We’ve created no barriers to entry and that we get out there, speak the way in which makes people feel the most of these and the less stigmatized. Many families will not access support for their kids, not because they don’t love their kids because there’s shame there, the stigma. As you educate even the caregivers in terms of the language that they use, how they approach the communities and the families that would benefit most from their love and their care for children, our northern communities and our first nation communities are the ones that struck me as being very vulnerable. I think that donors and philanthropic leaders want to respond to that. They need that connection because those stories are heartfelt.
That’s a pretty strong north star for both you personally and for the organization. I want to change topics now and focus a little bit on your work as Chair of AHP. From that perspective, what do you see changing in healthcare philanthropy right across Canada?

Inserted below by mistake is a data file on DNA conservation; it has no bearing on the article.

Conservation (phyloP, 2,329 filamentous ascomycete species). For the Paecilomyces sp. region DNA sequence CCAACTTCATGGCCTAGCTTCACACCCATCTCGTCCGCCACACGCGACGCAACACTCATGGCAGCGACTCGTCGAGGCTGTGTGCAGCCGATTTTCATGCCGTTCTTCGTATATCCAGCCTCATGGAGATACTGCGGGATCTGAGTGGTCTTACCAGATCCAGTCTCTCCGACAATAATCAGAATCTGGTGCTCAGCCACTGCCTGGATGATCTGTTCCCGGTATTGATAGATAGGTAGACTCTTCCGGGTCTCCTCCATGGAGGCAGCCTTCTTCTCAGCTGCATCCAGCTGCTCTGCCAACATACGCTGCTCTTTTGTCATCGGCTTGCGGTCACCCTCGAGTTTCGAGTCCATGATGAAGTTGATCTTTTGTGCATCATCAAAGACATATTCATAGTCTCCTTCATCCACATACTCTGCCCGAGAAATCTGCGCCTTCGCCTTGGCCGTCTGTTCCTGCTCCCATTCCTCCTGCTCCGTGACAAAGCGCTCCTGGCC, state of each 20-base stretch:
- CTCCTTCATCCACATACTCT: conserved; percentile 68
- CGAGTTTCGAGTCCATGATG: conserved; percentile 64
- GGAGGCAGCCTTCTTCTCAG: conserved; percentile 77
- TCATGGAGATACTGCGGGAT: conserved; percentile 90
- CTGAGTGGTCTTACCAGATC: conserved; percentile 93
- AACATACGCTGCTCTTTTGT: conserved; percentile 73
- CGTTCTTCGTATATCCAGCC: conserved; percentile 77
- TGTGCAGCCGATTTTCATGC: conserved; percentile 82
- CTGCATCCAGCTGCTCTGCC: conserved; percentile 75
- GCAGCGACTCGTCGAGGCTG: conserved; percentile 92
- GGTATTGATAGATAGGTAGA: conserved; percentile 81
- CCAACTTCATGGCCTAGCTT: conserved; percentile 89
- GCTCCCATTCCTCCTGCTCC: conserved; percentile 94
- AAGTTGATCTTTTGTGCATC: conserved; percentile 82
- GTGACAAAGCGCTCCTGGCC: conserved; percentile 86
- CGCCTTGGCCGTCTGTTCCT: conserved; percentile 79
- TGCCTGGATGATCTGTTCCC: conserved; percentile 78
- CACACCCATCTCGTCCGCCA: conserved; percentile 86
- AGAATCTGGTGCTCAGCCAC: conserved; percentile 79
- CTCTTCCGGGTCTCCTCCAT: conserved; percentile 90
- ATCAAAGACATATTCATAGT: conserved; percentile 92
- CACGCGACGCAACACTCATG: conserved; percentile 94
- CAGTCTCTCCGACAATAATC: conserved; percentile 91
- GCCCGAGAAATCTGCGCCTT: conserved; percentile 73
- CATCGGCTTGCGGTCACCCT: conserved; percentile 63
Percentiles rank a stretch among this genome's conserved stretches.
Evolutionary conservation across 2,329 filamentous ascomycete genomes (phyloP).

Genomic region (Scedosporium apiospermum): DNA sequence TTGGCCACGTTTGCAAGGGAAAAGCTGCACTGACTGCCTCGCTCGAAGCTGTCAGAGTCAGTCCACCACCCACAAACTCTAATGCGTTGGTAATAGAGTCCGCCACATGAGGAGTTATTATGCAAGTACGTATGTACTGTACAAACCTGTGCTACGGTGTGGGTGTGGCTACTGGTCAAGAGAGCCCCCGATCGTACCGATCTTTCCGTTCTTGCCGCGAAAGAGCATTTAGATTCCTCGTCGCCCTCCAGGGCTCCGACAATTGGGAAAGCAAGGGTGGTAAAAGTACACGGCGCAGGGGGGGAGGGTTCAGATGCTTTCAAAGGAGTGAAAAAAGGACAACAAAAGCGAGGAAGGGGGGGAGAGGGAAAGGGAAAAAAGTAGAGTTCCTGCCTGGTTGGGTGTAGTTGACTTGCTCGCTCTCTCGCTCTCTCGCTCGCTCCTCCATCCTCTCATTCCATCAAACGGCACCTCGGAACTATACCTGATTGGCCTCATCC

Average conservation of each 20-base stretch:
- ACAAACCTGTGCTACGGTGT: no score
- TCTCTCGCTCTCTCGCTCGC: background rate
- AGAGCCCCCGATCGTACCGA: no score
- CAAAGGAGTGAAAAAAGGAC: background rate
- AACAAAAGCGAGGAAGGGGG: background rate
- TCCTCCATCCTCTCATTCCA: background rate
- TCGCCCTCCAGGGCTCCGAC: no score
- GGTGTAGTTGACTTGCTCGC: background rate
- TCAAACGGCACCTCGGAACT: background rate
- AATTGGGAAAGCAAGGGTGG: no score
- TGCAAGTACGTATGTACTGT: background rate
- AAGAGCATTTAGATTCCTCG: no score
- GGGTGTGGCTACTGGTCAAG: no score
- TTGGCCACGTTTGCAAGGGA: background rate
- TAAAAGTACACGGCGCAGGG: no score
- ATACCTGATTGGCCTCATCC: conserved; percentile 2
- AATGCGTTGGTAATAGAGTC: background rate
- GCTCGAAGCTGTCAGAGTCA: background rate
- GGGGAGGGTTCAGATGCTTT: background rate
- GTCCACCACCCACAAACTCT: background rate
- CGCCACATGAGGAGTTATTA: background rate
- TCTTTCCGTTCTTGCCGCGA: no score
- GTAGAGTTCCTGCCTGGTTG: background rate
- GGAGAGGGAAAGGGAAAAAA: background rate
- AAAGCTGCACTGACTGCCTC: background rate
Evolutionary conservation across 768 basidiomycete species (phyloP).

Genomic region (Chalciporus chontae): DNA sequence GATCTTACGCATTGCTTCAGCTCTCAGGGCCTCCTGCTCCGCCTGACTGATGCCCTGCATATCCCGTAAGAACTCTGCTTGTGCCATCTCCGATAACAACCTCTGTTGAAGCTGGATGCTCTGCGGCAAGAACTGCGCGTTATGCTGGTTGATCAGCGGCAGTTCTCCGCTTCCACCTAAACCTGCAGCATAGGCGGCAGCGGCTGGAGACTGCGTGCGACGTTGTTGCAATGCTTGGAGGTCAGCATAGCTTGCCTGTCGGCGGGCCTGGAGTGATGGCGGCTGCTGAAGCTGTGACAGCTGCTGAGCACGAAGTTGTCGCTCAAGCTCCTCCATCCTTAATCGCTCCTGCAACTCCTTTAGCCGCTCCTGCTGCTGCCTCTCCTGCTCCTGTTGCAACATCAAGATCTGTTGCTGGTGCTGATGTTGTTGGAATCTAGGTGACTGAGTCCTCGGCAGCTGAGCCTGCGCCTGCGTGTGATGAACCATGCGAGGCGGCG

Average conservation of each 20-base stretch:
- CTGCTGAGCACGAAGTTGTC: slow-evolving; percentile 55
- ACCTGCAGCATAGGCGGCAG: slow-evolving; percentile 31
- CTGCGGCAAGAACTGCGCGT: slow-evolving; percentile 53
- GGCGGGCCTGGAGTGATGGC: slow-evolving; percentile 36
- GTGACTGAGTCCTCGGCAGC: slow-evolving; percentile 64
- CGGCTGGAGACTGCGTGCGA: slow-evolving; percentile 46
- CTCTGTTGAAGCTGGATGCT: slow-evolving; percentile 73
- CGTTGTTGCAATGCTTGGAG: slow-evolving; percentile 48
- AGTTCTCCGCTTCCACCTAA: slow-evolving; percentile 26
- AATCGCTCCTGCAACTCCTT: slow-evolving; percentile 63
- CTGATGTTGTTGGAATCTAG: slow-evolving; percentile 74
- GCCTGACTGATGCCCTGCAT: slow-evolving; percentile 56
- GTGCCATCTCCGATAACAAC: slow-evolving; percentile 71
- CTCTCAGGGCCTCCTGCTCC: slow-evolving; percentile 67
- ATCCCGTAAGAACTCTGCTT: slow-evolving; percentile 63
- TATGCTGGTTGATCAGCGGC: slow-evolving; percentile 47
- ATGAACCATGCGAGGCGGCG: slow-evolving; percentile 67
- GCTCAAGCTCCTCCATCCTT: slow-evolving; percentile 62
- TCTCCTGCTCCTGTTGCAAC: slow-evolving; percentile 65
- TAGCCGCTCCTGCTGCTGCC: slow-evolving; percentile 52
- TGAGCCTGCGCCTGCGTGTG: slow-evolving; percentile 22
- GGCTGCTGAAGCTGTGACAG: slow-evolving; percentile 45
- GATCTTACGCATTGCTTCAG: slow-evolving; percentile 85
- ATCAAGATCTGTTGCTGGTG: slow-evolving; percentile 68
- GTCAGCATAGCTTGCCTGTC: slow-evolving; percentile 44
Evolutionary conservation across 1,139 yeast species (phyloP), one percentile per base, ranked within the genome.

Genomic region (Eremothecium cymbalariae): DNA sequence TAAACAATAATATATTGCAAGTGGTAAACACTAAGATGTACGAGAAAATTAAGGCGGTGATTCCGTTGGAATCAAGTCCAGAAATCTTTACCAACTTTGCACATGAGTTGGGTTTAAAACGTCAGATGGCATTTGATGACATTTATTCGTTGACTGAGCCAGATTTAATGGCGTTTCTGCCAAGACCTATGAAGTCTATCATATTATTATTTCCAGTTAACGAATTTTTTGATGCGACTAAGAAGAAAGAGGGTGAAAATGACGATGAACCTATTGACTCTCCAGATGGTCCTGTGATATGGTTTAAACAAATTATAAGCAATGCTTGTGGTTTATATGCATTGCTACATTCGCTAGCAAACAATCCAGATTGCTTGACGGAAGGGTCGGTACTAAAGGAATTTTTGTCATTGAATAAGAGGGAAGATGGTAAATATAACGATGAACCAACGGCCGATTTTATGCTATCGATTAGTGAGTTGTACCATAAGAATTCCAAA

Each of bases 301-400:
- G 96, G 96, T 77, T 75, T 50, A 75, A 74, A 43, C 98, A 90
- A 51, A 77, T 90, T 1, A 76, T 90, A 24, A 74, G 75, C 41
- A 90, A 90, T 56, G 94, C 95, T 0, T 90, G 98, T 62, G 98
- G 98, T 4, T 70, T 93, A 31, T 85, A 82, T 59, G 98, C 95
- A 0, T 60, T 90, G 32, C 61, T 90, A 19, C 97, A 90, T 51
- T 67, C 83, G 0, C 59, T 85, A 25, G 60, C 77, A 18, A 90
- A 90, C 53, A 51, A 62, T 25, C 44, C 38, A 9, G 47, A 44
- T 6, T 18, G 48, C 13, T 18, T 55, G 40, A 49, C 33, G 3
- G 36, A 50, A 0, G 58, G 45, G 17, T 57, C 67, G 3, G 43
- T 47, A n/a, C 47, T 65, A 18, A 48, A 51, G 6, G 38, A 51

In many respects my colleagues and I talk about how our work is influenced by the political up and down elections the different initiatives that various governments put in place and then four or eight years later, you have to change and explain that to donors. I think from a healthcare perspective, certainly, my colleagues who are responsible for facilities would say, “It gets challenging when you’re going from this was the priority under one government to now it’s something else.” You have long-term legacy support for major initiatives within the facility only to have that either we send it, changed or delayed. I would say we see a lot of that. Primarily where you have great changes in the way that the health authorities are, organize and how they administer the dollars. It’s interesting, we’ve asked donors to really come along on a journey.
Every time we’re faced with a government change, whether it’s Ontario, the East Coast or out here in BC, I think that the donors understand now. Perhaps when they’ve talked about we’re going to bring in a MRI or a CT or whatever the case may be, that there is also a chance. If the project doesn’t get completed within a four-year term of a provincial government, that it could actually falter. I think these larger donors look to us to really have a good understanding of what is actually achievable. How do we want to encourage supporters to enable the acute centers to do the work that they need to do? As well, we will have to be cognizant that things might change. It has changed, the relationship that we’ve had with our supporters.